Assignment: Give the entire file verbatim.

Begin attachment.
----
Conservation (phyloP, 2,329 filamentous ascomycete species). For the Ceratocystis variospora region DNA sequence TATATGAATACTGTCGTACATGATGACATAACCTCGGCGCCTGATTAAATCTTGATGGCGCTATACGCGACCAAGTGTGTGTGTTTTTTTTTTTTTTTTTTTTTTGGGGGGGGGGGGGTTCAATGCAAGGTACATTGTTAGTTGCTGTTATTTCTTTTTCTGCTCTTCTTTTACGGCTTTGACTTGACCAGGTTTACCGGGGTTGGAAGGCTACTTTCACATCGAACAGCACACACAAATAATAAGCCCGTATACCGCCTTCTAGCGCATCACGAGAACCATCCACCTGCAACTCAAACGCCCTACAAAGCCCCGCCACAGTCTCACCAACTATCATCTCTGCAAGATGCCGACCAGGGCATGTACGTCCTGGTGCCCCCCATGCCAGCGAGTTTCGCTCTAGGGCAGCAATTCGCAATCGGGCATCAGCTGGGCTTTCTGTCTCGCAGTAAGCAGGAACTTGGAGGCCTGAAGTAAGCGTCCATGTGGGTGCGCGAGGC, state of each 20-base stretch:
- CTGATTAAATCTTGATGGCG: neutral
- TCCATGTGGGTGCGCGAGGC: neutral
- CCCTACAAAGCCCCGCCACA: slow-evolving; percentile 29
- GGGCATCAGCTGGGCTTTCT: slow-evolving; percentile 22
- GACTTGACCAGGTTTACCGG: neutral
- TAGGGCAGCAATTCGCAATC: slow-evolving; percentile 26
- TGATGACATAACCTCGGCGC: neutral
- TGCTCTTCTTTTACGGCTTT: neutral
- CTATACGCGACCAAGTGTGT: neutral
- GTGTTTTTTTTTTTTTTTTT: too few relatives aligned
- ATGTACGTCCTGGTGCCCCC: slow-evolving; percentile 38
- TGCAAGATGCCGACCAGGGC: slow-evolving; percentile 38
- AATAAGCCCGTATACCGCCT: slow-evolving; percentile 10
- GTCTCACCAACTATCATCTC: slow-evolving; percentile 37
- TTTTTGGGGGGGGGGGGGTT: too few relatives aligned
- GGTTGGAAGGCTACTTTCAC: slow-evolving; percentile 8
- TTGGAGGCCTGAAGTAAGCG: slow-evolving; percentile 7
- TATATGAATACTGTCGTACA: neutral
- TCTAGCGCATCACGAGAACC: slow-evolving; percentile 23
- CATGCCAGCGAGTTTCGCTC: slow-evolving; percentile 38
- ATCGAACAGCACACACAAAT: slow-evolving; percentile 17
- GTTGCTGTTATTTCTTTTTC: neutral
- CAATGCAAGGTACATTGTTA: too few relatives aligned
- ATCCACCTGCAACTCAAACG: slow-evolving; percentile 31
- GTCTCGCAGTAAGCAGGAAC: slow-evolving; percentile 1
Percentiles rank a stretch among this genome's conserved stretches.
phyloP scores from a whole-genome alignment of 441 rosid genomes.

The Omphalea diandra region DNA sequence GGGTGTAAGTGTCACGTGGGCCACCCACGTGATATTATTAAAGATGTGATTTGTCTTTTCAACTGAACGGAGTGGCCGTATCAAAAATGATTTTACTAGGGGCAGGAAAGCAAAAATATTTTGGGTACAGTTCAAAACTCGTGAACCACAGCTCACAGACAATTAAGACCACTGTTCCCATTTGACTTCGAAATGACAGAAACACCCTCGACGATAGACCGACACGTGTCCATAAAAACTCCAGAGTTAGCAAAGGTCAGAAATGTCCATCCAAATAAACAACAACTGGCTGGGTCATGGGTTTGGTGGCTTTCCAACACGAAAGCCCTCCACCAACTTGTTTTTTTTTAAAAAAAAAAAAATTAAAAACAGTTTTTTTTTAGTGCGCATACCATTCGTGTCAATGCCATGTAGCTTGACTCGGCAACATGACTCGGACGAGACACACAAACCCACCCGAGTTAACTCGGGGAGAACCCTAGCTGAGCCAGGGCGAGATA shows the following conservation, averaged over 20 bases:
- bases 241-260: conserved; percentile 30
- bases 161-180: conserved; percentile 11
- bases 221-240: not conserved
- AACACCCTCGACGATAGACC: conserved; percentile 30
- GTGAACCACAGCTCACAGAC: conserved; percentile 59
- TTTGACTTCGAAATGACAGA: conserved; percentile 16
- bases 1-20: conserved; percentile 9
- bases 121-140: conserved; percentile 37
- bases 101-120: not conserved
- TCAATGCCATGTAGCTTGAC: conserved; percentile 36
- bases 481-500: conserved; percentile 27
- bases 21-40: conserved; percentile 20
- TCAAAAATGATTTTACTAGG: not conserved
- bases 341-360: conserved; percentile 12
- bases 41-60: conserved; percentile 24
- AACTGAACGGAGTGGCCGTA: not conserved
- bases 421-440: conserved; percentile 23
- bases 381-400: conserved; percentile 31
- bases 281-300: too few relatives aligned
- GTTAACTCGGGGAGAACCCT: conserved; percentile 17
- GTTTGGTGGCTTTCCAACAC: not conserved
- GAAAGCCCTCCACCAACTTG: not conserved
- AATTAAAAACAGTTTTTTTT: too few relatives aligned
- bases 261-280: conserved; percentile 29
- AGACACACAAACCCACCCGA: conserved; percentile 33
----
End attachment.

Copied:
Conservation (phyloP, 2,329 filamentous ascomycete species). For the Ceratocystis variospora region DNA sequence TATATGAATACTGTCGTACATGATGACATAACCTCGGCGCCTGATTAAATCTTGATGGCGCTATACGCGACCAAGTGTGTGTGTTTTTTTTTTTTTTTTTTTTTTGGGGGGGGGGGGGTTCAATGCAAGGTACATTGTTAGTTGCTGTTATTTCTTTTTCTGCTCTTCTTTTACGGCTTTGACTTGACCAGGTTTACCGGGGTTGGAAGGCTACTTTCACATCGAACAGCACACACAAATAATAAGCCCGTATACCGCCTTCTAGCGCATCACGAGAACCATCCACCTGCAACTCAAACGCCCTACAAAGCCCCGCCACAGTCTCACCAACTATCATCTCTGCAAGATGCCGACCAGGGCATGTACGTCCTGGTGCCCCCCATGCCAGCGAGTTTCGCTCTAGGGCAGCAATTCGCAATCGGGCATCAGCTGGGCTTTCTGTCTCGCAGTAAGCAGGAACTTGGAGGCCTGAAGTAAGCGTCCATGTGGGTGCGCGAGGC, state of each 20-base stretch:
- CTGATTAAATCTTGATGGCG: neutral
- TCCATGTGGGTGCGCGAGGC: neutral
- CCCTACAAAGCCCCGCCACA: slow-evolving; percentile 29
- GGGCATCAGCTGGGCTTTCT: slow-evolving; percentile 22
- GACTTGACCAGGTTTACCGG: neutral
- TAGGGCAGCAATTCGCAATC: slow-evolving; percentile 26
- TGATGACATAACCTCGGCGC: neutral
- TGCTCTTCTTTTACGGCTTT: neutral
- CTATACGCGACCAAGTGTGT: neutral
- GTGTTTTTTTTTTTTTTTTT: too few relatives aligned
- ATGTACGTCCTGGTGCCCCC: slow-evolving; percentile 38
- TGCAAGATGCCGACCAGGGC: slow-evolving; percentile 38
- AATAAGCCCGTATACCGCCT: slow-evolving; percentile 10
- GTCTCACCAACTATCATCTC: slow-evolving; percentile 37
- TTTTTGGGGGGGGGGGGGTT: too few relatives aligned
- GGTTGGAAGGCTACTTTCAC: slow-evolving; percentile 8
- TTGGAGGCCTGAAGTAAGCG: slow-evolving; percentile 7
- TATATGAATACTGTCGTACA: neutral
- TCTAGCGCATCACGAGAACC: slow-evolving; percentile 23
- CATGCCAGCGAGTTTCGCTC: slow-evolving; percentile 38
- ATCGAACAGCACACACAAAT: slow-evolving; percentile 17
- GTTGCTGTTATTTCTTTTTC: neutral
- CAATGCAAGGTACATTGTTA: too few relatives aligned
- ATCCACCTGCAACTCAAACG: slow-evolving; percentile 31
- GTCTCGCAGTAAGCAGGAAC: slow-evolving; percentile 1
Percentiles rank a stretch among this genome's conserved stretches.
phyloP scores from a whole-genome alignment of 441 rosid genomes.

The Omphalea diandra region DNA sequence GGGTGTAAGTGTCACGTGGGCCACCCACGTGATATTATTAAAGATGTGATTTGTCTTTTCAACTGAACGGAGTGGCCGTATCAAAAATGATTTTACTAGGGGCAGGAAAGCAAAAATATTTTGGGTACAGTTCAAAACTCGTGAACCACAGCTCACAGACAATTAAGACCACTGTTCCCATTTGACTTCGAAATGACAGAAACACCCTCGACGATAGACCGACACGTGTCCATAAAAACTCCAGAGTTAGCAAAGGTCAGAAATGTCCATCCAAATAAACAACAACTGGCTGGGTCATGGGTTTGGTGGCTTTCCAACACGAAAGCCCTCCACCAACTTGTTTTTTTTTAAAAAAAAAAAAATTAAAAACAGTTTTTTTTTAGTGCGCATACCATTCGTGTCAATGCCATGTAGCTTGACTCGGCAACATGACTCGGACGAGACACACAAACCCACCCGAGTTAACTCGGGGAGAACCCTAGCTGAGCCAGGGCGAGATA shows the following conservation, averaged over 20 bases:
- bases 241-260: conserved; percentile 30
- bases 161-180: conserved; percentile 11
- bases 221-240: not conserved
- AACACCCTCGACGATAGACC: conserved; percentile 30
- GTGAACCACAGCTCACAGAC: conserved; percentile 59
- TTTGACTTCGAAATGACAGA: conserved; percentile 16
- bases 1-20: conserved; percentile 9
- bases 121-140: conserved; percentile 37
- bases 101-120: not conserved
- TCAATGCCATGTAGCTTGAC: conserved; percentile 36
- bases 481-500: conserved; percentile 27
- bases 21-40: conserved; percentile 20
- TCAAAAATGATTTTACTAGG: not conserved
- bases 341-360: conserved; percentile 12
- bases 41-60: conserved; percentile 24
- AACTGAACGGAGTGGCCGTA: not conserved
- bases 421-440: conserved; percentile 23
- bases 381-400: conserved; percentile 31
- bases 281-300: too few relatives aligned
- GTTAACTCGGGGAGAACCCT: conserved; percentile 17
- GTTTGGTGGCTTTCCAACAC: not conserved
- GAAAGCCCTCCACCAACTTG: not conserved
- AATTAAAAACAGTTTTTTTT: too few relatives aligned
- bases 261-280: conserved; percentile 29
- AGACACACAAACCCACCCGA: conserved; percentile 33